COVID-19 and Toronto Real Estate: Update
April 8, 2020
The news is in from the Toronto Real Estate Board and March is showing two different markets. During the first half of March, sales were up by 49% as compared to March 2019, and during the second half they were down by 15.9%. When it comes to prices, the average price during the first half of March was up by 14.5% and during the second half of March: up by 10.5%.
What this tells us is that there are no bargains to be had in Toronto, despite everything that’s happening, prices are still going up. That said, I am seeing a bit of play with some prices. Depending on the price point, homes are selling at list or slightly below. A lot of condos are still selling for over asking although the number of sales being recorded on the MLS systems is less and less as we get further into April.
It’s all a bit confusing and nobody can predict what is going to happen down the road. I was expecting to see far fewer listings coming to market in April but there is still a steady stream of new product being posted daily on MLS. When all this is over and the market returns, I don’t think we’re going to see a big drop in pricing or activity, although there may be a shift in the rental market.
I have clients that had purchased properties to rent on Airbnb, but with the tourism market gone and the City of Toronto bringing in new rules, we’ve been having conversations about rental rates for a full year and what they should be expecting. More and more property owners are going to be doing the same; converting Airbnb properties to long term leases.
So what’s happening right now? The province recently released an updated list of professions considered essential services and real estate agents are still on that list.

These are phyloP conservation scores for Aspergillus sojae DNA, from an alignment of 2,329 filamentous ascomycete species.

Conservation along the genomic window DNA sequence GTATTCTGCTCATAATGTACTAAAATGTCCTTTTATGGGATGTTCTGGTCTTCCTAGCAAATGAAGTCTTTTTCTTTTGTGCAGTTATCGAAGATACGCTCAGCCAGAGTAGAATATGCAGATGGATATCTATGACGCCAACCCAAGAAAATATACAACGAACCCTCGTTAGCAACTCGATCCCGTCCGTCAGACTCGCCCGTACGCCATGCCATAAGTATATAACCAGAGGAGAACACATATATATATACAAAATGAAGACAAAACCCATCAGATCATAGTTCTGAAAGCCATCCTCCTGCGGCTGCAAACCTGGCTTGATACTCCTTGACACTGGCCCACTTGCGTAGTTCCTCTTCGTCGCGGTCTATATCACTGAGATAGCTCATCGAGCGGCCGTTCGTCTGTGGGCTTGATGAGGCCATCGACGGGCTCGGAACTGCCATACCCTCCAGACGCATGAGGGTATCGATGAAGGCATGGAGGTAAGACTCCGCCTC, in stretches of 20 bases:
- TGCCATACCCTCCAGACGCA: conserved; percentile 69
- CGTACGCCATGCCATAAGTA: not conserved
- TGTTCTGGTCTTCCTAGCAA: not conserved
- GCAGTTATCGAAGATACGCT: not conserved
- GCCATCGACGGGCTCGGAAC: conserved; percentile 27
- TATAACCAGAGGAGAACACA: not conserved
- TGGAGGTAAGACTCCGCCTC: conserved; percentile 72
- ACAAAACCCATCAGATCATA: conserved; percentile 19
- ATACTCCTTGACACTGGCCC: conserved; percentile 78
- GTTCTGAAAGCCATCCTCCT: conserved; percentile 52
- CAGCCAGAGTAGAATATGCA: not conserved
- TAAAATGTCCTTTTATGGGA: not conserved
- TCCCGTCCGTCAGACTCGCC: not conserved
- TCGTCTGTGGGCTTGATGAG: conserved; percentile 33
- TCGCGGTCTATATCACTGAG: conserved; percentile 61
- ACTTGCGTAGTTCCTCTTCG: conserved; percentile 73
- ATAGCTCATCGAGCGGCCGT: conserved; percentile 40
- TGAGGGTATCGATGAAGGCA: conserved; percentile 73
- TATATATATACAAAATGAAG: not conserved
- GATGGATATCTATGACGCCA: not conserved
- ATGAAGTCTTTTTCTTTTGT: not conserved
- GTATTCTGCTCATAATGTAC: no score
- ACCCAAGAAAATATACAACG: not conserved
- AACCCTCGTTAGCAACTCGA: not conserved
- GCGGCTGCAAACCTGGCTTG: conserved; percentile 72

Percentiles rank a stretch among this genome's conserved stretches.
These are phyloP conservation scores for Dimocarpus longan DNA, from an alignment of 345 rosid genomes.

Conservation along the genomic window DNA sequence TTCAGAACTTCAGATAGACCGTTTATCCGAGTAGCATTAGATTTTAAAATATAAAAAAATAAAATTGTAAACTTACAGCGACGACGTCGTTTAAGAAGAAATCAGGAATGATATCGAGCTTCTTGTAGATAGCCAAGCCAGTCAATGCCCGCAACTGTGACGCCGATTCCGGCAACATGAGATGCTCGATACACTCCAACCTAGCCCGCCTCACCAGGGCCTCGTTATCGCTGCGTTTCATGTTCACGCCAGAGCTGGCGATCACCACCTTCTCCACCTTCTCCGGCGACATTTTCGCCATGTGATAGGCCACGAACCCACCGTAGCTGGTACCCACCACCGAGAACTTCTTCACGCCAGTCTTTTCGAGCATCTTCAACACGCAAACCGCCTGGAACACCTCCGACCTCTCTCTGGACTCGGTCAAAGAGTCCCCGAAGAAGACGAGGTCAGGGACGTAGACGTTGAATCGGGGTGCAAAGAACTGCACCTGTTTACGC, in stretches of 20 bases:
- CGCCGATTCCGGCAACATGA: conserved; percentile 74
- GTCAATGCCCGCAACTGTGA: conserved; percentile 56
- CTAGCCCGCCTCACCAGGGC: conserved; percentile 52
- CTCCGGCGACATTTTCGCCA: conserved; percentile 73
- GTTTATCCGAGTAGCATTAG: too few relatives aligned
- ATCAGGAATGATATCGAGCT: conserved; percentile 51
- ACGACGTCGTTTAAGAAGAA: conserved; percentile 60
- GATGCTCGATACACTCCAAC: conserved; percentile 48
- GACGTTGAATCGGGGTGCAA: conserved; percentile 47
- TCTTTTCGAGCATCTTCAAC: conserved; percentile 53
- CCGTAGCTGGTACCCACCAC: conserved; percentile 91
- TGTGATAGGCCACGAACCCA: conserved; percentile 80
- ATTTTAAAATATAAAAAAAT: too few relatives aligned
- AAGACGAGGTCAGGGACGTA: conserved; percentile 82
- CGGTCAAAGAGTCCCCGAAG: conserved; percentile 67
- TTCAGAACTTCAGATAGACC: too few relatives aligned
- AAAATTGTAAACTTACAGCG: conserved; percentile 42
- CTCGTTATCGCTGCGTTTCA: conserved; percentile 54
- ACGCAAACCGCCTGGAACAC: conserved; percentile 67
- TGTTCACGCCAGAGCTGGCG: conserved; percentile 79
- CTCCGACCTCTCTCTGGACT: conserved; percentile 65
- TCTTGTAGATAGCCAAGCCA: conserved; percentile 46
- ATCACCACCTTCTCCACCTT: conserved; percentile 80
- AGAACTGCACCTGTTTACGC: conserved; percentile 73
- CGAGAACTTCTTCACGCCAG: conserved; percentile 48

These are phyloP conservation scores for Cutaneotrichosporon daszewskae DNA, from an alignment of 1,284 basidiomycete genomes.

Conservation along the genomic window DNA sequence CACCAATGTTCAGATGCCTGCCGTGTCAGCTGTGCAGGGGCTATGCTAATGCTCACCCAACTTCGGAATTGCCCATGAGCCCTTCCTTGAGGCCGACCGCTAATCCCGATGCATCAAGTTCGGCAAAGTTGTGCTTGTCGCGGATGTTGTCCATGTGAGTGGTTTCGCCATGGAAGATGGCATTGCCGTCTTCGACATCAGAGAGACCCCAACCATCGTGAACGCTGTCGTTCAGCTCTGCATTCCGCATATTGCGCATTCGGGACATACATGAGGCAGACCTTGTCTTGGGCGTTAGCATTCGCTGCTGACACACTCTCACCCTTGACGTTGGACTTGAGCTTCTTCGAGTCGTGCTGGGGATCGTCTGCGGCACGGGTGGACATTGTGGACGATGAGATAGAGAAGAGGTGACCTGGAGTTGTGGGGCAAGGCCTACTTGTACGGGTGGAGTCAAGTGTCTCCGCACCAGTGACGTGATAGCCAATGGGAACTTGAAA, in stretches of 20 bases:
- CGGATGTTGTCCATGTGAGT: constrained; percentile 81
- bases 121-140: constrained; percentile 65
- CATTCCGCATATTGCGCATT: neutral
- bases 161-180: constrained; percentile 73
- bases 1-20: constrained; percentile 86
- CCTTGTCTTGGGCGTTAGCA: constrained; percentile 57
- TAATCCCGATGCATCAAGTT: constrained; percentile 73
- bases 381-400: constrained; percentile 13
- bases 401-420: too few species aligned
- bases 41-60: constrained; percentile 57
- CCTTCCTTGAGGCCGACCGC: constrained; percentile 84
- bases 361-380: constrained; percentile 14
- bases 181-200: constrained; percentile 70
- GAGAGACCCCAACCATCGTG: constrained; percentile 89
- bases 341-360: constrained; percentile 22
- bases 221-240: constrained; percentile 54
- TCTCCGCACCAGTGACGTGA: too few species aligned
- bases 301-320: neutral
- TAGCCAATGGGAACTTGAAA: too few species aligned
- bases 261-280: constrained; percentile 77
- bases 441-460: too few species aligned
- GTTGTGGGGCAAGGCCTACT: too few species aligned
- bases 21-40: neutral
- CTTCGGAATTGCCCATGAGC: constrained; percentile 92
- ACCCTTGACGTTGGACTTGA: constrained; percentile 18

That said, as with my previous blog, if a seller is considering putting a home on the market, they have to go through a needs analysis. If they need to sell because they’re relocating (although is anybody relocating right now?) or if they have already purchased a property, they may have no choice but to list.
Not only are brokerages advising people not to sell if they don’t have to (as am I), listing a property now is a bit riskier for health reasons obviously. Strangers will be coming through your home so it has to be disinfected regularly and you will be required to sign a disclosure about the risks, releasing the listing brokerage of any liability. This is on top of the regular cleaning and maintenance required when your home is for sale. There’s also a risk of someone else’s deal not closing, creating a domino effect.
If you’re a buyer, many home inspectors are not working and I absolutely do not recommend buying a property without an inspection.
I’ve had a couple of buyers inquire about seeing places…. it’s still possible to view property but as a whole, the industry is discouraging any face-to-face meetings and real estate boards are asking buyers to really narrow down their choices to one place by reviewing all the online marketing collateral for properties. If a buyer is truly serious, I’m happy to go see a property with them, maintaining a safe distance and not touching anything. There are many cases where Brokerages or their sellers aren’t allowing showings at all and in some cases, not without a negotiated Agreement of Purchase and Sale containing a condition upon which the buyer is allowed to view the property. Interestingly, some condo buildings are not allowing Realtors to show suites at all and only letting residents in.
Either as a buyer or a seller, it’s a little more challenging to be in the market but the market is still moving; albeit at a different pace and with a few more hurdles.
If you have questions about what’s happening in Toronto real estate or just want to catch up, please get in touch!